(From IntLawGrrl Beth Van Schaack, another in our series of posts on essays forthcoming in "Women and International Criminal Law," a special issue of the International Criminal Law Review)
For this special issue dedicated to Judge Patricia M. Wald, an IntLawGrrls alumna, I contributed an article on the potential for the new crime-of-aggression provisions in the Statute of the International Criminal Court to chill bona fide exercises of humanitarian intervention, given that:
► The crime is expansively drafted to potentially cover all uses of sovereign force,
► Delegates rejected efforts by the United States to include an express exception for military operations launched to prevent the commission of other crimes within the jurisdiction of the ICC, and
► Other proposals that would have prevented humanitarian interventions from being considered “acts of aggression” were not fully explored or implemented.
Drawing on elements of feminist theory, the article acknowledges that feminists may never fully come to terms with a notion of humanitarian intervention given the doctrine’s valorization of militarism. This is especially true in light of the fact that women are so often excluded from decisions about uses of force. The article nonetheless argues that if we want to hold out the possibility of humanitarian intervention being deployed in defense of women, elements of the new provisions (such as the terms “manifest,” “character,” “gravity,” and “consequences”) should be interpreted to exclude situations involving the nascent responsibility to protect doctrine.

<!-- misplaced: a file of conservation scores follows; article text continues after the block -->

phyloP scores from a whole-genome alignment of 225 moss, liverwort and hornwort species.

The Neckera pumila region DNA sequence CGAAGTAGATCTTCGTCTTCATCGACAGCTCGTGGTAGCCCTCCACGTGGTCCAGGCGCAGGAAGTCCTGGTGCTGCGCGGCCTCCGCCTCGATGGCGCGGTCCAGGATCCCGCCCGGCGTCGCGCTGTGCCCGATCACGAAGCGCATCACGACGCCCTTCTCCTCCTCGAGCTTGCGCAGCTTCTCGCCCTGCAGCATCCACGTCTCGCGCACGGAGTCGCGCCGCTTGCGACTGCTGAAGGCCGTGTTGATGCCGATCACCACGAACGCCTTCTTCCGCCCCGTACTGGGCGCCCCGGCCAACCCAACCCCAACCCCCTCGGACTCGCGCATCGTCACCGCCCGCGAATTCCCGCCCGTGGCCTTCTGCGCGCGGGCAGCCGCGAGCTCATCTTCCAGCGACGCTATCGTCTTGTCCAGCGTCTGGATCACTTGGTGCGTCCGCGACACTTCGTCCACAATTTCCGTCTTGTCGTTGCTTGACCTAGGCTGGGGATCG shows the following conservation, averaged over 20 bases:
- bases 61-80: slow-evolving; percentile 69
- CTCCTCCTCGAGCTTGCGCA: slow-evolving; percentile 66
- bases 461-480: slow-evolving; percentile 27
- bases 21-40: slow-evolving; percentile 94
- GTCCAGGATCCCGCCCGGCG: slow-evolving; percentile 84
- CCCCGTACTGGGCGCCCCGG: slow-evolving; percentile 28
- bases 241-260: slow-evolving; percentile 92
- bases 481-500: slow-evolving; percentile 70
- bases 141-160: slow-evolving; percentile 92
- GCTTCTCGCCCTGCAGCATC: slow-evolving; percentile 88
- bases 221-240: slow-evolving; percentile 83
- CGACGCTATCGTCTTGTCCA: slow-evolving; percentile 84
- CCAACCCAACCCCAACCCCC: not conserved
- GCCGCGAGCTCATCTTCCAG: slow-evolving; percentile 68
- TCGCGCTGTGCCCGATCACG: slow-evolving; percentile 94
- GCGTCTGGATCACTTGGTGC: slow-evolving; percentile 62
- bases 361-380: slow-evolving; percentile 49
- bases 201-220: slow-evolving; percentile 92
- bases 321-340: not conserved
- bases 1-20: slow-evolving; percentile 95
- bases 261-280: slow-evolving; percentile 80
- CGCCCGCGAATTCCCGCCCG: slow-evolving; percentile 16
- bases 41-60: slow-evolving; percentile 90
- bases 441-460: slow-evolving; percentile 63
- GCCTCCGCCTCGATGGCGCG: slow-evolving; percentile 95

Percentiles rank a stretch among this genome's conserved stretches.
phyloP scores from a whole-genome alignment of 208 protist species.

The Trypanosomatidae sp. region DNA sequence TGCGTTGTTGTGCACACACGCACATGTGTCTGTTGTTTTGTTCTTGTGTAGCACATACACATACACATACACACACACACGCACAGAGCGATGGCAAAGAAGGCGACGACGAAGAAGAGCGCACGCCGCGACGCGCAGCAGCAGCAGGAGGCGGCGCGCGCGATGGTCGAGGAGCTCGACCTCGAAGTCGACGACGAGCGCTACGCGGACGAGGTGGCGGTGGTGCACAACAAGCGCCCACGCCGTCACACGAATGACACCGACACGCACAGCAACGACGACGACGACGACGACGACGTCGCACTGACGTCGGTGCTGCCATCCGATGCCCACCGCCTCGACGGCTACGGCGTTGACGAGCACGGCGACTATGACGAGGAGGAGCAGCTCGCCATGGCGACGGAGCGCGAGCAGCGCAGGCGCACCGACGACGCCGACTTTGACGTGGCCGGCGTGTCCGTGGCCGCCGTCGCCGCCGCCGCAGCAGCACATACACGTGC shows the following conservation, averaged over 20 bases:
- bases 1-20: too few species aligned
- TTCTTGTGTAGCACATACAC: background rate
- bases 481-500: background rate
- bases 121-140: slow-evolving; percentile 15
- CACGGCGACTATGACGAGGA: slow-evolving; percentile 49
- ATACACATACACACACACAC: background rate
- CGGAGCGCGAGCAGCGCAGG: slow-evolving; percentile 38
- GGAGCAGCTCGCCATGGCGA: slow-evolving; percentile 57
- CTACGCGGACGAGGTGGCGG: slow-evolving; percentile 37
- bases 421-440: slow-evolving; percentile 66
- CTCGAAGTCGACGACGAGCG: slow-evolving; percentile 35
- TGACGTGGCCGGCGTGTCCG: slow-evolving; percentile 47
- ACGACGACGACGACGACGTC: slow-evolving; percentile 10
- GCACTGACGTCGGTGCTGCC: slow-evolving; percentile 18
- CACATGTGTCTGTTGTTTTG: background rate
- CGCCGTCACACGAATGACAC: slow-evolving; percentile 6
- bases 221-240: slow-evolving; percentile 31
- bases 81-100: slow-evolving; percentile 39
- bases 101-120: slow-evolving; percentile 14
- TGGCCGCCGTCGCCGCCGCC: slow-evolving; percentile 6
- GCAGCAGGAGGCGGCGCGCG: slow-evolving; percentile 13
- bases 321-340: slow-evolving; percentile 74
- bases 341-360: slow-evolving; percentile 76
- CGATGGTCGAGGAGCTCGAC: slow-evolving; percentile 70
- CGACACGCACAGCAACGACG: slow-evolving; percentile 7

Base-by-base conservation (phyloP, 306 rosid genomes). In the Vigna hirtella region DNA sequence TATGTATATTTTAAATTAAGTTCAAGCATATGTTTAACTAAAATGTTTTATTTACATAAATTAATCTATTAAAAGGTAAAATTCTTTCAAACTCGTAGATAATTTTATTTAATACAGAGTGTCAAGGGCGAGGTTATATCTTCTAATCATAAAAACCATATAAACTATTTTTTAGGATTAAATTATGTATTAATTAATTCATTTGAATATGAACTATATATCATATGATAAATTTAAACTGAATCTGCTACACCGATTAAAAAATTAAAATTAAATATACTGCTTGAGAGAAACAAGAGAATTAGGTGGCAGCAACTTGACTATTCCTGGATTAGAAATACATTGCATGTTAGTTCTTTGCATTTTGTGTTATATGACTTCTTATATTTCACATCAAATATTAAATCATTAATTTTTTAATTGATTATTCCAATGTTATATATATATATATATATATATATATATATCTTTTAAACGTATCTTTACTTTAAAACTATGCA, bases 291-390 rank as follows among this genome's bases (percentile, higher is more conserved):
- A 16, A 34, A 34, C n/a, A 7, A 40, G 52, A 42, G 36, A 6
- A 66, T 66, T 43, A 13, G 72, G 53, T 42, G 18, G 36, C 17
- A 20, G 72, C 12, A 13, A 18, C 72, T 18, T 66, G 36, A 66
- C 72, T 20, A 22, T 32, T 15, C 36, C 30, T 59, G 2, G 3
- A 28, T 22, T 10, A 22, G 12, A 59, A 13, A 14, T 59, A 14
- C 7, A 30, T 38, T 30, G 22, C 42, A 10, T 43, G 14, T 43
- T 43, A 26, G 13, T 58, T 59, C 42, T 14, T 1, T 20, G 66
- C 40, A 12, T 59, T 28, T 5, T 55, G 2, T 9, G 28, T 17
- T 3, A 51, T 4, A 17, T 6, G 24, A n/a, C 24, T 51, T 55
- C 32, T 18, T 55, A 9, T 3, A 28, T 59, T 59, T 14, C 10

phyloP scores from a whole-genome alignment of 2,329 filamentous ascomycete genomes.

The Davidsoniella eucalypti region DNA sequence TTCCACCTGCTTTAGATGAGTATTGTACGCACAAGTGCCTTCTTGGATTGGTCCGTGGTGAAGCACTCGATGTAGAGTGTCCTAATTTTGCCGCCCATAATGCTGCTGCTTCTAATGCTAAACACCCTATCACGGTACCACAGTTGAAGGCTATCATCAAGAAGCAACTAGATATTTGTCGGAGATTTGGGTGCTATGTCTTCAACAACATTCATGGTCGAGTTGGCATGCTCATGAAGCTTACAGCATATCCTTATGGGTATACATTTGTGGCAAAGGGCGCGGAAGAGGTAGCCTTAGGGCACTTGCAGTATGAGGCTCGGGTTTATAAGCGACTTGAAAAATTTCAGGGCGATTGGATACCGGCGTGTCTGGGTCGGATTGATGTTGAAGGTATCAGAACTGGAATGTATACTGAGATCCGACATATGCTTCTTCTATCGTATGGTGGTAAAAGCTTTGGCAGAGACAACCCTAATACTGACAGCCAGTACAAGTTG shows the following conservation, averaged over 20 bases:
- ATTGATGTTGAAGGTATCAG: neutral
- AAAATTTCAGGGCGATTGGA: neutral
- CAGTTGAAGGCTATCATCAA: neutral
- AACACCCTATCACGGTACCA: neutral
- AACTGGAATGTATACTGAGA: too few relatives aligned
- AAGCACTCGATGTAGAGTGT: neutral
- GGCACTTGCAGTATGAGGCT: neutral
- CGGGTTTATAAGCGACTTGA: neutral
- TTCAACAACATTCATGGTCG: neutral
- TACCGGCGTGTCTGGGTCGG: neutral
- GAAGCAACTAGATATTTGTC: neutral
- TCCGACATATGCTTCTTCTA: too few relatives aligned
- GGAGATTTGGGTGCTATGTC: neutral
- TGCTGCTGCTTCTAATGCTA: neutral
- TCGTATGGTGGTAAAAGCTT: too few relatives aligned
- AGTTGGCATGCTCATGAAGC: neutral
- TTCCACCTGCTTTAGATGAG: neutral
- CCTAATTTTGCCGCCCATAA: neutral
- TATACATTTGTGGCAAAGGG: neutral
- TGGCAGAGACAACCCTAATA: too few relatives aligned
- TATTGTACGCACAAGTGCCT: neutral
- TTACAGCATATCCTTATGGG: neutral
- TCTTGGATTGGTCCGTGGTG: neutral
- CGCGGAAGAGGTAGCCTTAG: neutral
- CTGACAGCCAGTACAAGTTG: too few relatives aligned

Entitled "The Crime of Aggression and Humanitarian Intervention on Behalf of Women," this article is part of a larger project to analyze the rarely-considered gender aspects of the crime of aggression and to explore whether or not the amendments adding the crime of aggression to the ICC Statute would represent an advancement for women, as discussed here.
This work was inspired by the Bayeux Tapestry—the longest piece of embroidery on record—which tells in detail how William the Conqueror contested the coronation of King Harold II upon the death of King Edward the Confessor. After arriving in England, William's troops pillaged the locals in preparation for battle. Among other atrocities that we would today designate as war crimes, they burned a home, sending the mother depicted at left and her child fleeing.